Could a signature performed on the screen of a digital device be considered a valid factor in a two-factor strong customer authentication (SCA) under the RTS – and what type of element is it?
EBA responded to a question about signature as authentication factor in connection to its “Final Report Draft RTS” of 23rd February 2017, Comment (273) -4), by saying
“The EBA is of the view that it complies with the requirements under the RTS, including the presence of a dynamic element.”
The way the question is formulated it is unclear if the answer relates to a signature on a paper slip or a signature on a digital device, or both. It is also unclear to us what EBA means with “presence of a dynamic element” in this context.
We think EBA should elaborate on the requirements for capture and comparison of signature. The question of digital capture of a signature must be addressed separately from the issue of capture of signature on a paper slip.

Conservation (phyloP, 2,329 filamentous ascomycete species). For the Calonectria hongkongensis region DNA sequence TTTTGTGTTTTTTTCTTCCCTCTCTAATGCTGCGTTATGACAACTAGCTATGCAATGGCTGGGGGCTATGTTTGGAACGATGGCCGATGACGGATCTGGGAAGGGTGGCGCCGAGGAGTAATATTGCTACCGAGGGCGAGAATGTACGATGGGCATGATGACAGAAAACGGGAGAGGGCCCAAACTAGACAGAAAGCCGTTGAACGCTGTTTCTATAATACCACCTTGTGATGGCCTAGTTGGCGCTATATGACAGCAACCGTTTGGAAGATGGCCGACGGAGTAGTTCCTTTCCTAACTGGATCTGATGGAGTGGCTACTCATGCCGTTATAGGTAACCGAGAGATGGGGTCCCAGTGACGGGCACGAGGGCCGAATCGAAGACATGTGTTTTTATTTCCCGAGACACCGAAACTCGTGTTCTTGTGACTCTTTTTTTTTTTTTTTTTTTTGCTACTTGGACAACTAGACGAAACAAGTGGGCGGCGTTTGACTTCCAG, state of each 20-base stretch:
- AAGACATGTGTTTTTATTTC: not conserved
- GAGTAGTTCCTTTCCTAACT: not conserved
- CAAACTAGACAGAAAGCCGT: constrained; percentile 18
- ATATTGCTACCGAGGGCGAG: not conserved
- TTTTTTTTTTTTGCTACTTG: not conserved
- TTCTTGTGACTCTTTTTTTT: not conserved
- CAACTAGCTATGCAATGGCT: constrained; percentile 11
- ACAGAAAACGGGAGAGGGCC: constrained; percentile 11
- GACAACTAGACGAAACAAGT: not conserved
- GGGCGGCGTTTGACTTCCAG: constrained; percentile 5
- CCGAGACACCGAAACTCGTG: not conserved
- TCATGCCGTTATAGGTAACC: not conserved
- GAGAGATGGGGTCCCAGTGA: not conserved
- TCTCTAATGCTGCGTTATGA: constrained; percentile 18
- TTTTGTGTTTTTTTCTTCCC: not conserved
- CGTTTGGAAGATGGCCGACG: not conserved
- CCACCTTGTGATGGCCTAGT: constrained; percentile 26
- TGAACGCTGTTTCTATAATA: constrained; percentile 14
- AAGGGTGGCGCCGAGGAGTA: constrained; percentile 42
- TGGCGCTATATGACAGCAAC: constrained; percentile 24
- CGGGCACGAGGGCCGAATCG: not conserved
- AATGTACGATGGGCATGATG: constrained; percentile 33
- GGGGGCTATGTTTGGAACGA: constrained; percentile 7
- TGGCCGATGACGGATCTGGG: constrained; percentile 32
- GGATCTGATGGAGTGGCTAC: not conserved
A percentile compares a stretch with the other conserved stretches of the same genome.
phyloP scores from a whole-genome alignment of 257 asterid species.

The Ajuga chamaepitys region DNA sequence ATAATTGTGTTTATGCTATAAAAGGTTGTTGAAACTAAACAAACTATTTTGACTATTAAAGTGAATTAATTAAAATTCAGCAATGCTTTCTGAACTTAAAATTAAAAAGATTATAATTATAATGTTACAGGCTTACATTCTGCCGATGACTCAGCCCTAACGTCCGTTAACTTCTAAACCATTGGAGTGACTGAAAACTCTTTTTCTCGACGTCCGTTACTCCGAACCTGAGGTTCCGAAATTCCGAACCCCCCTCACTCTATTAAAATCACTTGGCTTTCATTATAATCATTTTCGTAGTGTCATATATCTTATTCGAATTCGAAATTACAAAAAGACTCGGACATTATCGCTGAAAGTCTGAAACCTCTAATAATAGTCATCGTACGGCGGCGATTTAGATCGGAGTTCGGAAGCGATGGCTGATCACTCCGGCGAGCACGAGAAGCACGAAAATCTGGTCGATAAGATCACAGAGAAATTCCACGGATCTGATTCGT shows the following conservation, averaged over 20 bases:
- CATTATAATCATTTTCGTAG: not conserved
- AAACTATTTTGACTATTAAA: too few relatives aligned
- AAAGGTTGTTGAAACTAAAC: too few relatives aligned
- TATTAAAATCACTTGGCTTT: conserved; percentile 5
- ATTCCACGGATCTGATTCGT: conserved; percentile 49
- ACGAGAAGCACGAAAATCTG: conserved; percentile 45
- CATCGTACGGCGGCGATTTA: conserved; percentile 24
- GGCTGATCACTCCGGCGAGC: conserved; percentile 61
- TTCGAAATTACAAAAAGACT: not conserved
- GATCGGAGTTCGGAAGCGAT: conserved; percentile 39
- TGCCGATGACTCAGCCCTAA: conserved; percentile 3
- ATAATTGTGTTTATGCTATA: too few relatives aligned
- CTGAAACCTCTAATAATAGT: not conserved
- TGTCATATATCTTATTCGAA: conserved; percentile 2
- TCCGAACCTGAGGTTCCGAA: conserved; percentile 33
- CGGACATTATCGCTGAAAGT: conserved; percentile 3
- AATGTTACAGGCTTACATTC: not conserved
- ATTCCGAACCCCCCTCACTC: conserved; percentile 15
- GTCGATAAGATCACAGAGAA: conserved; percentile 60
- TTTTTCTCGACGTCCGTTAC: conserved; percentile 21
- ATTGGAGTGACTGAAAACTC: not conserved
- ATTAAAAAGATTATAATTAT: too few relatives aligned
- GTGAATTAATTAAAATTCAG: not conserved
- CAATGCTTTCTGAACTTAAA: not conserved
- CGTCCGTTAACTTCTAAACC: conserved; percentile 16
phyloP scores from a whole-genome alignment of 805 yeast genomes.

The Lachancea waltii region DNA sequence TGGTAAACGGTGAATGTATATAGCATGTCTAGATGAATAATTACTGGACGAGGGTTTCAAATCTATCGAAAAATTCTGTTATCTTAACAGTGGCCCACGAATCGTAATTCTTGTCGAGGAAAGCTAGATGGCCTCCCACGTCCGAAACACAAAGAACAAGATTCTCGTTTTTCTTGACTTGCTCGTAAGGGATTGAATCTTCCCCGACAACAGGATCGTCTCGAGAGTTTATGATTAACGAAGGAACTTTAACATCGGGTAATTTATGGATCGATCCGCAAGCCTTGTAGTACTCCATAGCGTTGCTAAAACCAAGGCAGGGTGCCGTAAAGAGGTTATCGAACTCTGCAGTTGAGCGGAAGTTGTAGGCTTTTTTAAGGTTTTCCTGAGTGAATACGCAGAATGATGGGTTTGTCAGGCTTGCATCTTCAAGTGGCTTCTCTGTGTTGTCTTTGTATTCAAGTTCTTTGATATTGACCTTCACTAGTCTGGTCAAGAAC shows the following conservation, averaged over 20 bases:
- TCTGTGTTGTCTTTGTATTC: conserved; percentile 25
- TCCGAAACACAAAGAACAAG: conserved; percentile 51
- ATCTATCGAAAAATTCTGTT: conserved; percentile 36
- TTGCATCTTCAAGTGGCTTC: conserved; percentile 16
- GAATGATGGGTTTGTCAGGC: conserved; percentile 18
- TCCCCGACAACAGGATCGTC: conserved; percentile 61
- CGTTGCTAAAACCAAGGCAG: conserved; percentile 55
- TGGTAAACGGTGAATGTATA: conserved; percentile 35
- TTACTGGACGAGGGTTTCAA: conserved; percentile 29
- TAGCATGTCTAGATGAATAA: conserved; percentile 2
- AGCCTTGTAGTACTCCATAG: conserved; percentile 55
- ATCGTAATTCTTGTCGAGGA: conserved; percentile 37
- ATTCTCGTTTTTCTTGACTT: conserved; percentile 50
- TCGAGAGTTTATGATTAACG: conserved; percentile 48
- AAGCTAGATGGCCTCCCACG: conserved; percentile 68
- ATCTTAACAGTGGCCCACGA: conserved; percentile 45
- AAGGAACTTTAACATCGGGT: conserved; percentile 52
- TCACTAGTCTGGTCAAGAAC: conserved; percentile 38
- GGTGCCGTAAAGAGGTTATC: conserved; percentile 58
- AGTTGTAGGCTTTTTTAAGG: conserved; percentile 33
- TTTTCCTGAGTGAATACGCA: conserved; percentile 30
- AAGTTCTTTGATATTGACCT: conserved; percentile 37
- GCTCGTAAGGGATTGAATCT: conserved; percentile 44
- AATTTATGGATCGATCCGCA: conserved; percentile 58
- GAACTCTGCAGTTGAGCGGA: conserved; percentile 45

Article 4 of the Commission Delegated Regulation (EU) 2018/389 states that “the authentication shall be based on two or more elements which are categorised as knowledge,
possession and inherence and shall result in the generation of an authentication code”.
Article 4 of PSD2 defines ‘Knowledge’ as ‘something only the user knows’, ‘possession’ as ‘something only the user possesses’ and ‘inherence’ as ‘something the user is’. Signature on a screen does not constitute ‘knowledge’ as this is not something only the user knows or ‘possession’ as this is not something that the user possesses.
Paragraph 34 of the EBA Opinion on the implementation of the regulatory technical standards on strong customer authentication (SCA) and common and secure communication, EBA-Op-2018-04, states that behavioural biometrics may constitute inherence providing they comply with the requirements under Article 8 of the Delegated Regulation. Consequently, a signature on a screen of a digital device alone could be considered as behavioural biometrics provided that the payment service provider could ensure that the access devices and recognition software are sufficiently comprehensive to ensure that there is a ‘very low probability of an unauthorised party being authenticated as the payer’ as required under Article 8 of the Delegated Regulation.